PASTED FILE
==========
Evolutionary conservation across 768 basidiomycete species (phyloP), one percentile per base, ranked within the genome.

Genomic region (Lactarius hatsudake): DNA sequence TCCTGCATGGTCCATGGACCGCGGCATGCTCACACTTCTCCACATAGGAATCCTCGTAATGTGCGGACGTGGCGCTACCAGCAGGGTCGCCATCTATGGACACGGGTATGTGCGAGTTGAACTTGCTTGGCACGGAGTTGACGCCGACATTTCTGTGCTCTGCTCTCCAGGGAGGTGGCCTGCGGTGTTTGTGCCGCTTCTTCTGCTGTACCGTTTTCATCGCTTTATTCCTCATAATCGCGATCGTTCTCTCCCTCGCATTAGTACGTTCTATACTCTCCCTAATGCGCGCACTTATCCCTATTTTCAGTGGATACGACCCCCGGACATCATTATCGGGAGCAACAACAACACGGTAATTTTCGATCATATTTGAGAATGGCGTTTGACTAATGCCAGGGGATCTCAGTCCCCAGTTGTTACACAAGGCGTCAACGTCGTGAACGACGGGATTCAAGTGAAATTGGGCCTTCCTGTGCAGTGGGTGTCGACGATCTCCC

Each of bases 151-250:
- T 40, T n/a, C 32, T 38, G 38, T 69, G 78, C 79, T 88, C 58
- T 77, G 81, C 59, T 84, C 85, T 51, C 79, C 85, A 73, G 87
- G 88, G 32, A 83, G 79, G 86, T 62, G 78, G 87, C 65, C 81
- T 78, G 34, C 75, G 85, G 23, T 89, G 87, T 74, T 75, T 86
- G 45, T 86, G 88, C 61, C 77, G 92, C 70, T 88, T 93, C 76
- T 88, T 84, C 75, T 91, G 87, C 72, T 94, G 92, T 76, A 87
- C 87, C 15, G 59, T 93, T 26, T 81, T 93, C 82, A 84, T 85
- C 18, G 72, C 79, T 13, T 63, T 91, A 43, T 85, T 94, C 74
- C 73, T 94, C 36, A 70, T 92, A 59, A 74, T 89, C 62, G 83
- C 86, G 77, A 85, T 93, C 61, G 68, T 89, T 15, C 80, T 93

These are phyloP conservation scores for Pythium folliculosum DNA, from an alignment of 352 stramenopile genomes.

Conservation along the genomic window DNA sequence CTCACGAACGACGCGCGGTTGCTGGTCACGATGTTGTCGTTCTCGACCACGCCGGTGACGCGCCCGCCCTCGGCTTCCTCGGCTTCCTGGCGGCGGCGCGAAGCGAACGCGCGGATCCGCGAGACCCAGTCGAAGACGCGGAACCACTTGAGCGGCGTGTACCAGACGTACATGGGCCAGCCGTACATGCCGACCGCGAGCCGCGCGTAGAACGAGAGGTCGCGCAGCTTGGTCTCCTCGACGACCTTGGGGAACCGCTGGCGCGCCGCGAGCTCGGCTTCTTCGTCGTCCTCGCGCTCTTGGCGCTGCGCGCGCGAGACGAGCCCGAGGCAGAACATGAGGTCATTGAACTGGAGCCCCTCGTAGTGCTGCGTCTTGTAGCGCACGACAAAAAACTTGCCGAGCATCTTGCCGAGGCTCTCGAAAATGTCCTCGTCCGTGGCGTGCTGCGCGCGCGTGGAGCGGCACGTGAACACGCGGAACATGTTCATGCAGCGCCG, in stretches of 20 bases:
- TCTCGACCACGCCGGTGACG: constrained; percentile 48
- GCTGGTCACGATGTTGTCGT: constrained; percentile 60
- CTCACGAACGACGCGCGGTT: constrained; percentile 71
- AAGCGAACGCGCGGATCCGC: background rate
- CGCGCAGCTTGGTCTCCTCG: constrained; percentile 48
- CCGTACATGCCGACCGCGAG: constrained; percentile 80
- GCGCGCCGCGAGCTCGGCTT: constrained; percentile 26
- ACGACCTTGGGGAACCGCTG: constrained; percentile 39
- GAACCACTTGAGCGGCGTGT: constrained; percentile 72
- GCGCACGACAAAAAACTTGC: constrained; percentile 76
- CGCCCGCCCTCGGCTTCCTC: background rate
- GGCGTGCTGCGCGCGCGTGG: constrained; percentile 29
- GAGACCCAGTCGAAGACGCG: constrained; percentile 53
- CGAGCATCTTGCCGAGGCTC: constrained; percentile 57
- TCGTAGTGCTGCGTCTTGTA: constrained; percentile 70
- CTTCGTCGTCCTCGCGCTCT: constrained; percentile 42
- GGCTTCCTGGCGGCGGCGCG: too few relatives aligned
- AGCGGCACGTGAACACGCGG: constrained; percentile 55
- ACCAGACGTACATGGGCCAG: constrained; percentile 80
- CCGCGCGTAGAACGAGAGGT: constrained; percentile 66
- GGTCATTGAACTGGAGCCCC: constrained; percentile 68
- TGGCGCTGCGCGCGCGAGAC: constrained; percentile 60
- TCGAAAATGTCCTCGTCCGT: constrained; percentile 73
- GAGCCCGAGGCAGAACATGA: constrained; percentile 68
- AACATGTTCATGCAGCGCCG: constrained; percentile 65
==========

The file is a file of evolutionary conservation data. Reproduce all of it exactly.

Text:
Evolutionary conservation across 768 basidiomycete species (phyloP), one percentile per base, ranked within the genome.

Genomic region (Lactarius hatsudake): DNA sequence TCCTGCATGGTCCATGGACCGCGGCATGCTCACACTTCTCCACATAGGAATCCTCGTAATGTGCGGACGTGGCGCTACCAGCAGGGTCGCCATCTATGGACACGGGTATGTGCGAGTTGAACTTGCTTGGCACGGAGTTGACGCCGACATTTCTGTGCTCTGCTCTCCAGGGAGGTGGCCTGCGGTGTTTGTGCCGCTTCTTCTGCTGTACCGTTTTCATCGCTTTATTCCTCATAATCGCGATCGTTCTCTCCCTCGCATTAGTACGTTCTATACTCTCCCTAATGCGCGCACTTATCCCTATTTTCAGTGGATACGACCCCCGGACATCATTATCGGGAGCAACAACAACACGGTAATTTTCGATCATATTTGAGAATGGCGTTTGACTAATGCCAGGGGATCTCAGTCCCCAGTTGTTACACAAGGCGTCAACGTCGTGAACGACGGGATTCAAGTGAAATTGGGCCTTCCTGTGCAGTGGGTGTCGACGATCTCCC

Each of bases 151-250:
- T 40, T n/a, C 32, T 38, G 38, T 69, G 78, C 79, T 88, C 58
- T 77, G 81, C 59, T 84, C 85, T 51, C 79, C 85, A 73, G 87
- G 88, G 32, A 83, G 79, G 86, T 62, G 78, G 87, C 65, C 81
- T 78, G 34, C 75, G 85, G 23, T 89, G 87, T 74, T 75, T 86
- G 45, T 86, G 88, C 61, C 77, G 92, C 70, T 88, T 93, C 76
- T 88, T 84, C 75, T 91, G 87, C 72, T 94, G 92, T 76, A 87
- C 87, C 15, G 59, T 93, T 26, T 81, T 93, C 82, A 84, T 85
- C 18, G 72, C 79, T 13, T 63, T 91, A 43, T 85, T 94, C 74
- C 73, T 94, C 36, A 70, T 92, A 59, A 74, T 89, C 62, G 83
- C 86, G 77, A 85, T 93, C 61, G 68, T 89, T 15, C 80, T 93

These are phyloP conservation scores for Pythium folliculosum DNA, from an alignment of 352 stramenopile genomes.

Conservation along the genomic window DNA sequence CTCACGAACGACGCGCGGTTGCTGGTCACGATGTTGTCGTTCTCGACCACGCCGGTGACGCGCCCGCCCTCGGCTTCCTCGGCTTCCTGGCGGCGGCGCGAAGCGAACGCGCGGATCCGCGAGACCCAGTCGAAGACGCGGAACCACTTGAGCGGCGTGTACCAGACGTACATGGGCCAGCCGTACATGCCGACCGCGAGCCGCGCGTAGAACGAGAGGTCGCGCAGCTTGGTCTCCTCGACGACCTTGGGGAACCGCTGGCGCGCCGCGAGCTCGGCTTCTTCGTCGTCCTCGCGCTCTTGGCGCTGCGCGCGCGAGACGAGCCCGAGGCAGAACATGAGGTCATTGAACTGGAGCCCCTCGTAGTGCTGCGTCTTGTAGCGCACGACAAAAAACTTGCCGAGCATCTTGCCGAGGCTCTCGAAAATGTCCTCGTCCGTGGCGTGCTGCGCGCGCGTGGAGCGGCACGTGAACACGCGGAACATGTTCATGCAGCGCCG, in stretches of 20 bases:
- TCTCGACCACGCCGGTGACG: constrained; percentile 48
- GCTGGTCACGATGTTGTCGT: constrained; percentile 60
- CTCACGAACGACGCGCGGTT: constrained; percentile 71
- AAGCGAACGCGCGGATCCGC: background rate
- CGCGCAGCTTGGTCTCCTCG: constrained; percentile 48
- CCGTACATGCCGACCGCGAG: constrained; percentile 80
- GCGCGCCGCGAGCTCGGCTT: constrained; percentile 26
- ACGACCTTGGGGAACCGCTG: constrained; percentile 39
- GAACCACTTGAGCGGCGTGT: constrained; percentile 72
- GCGCACGACAAAAAACTTGC: constrained; percentile 76
- CGCCCGCCCTCGGCTTCCTC: background rate
- GGCGTGCTGCGCGCGCGTGG: constrained; percentile 29
- GAGACCCAGTCGAAGACGCG: constrained; percentile 53
- CGAGCATCTTGCCGAGGCTC: constrained; percentile 57
- TCGTAGTGCTGCGTCTTGTA: constrained; percentile 70
- CTTCGTCGTCCTCGCGCTCT: constrained; percentile 42
- GGCTTCCTGGCGGCGGCGCG: too few relatives aligned
- AGCGGCACGTGAACACGCGG: constrained; percentile 55
- ACCAGACGTACATGGGCCAG: constrained; percentile 80
- CCGCGCGTAGAACGAGAGGT: constrained; percentile 66
- GGTCATTGAACTGGAGCCCC: constrained; percentile 68
- TGGCGCTGCGCGCGCGAGAC: constrained; percentile 60
- TCGAAAATGTCCTCGTCCGT: constrained; percentile 73
- GAGCCCGAGGCAGAACATGA: constrained; percentile 68
- AACATGTTCATGCAGCGCCG: constrained; percentile 65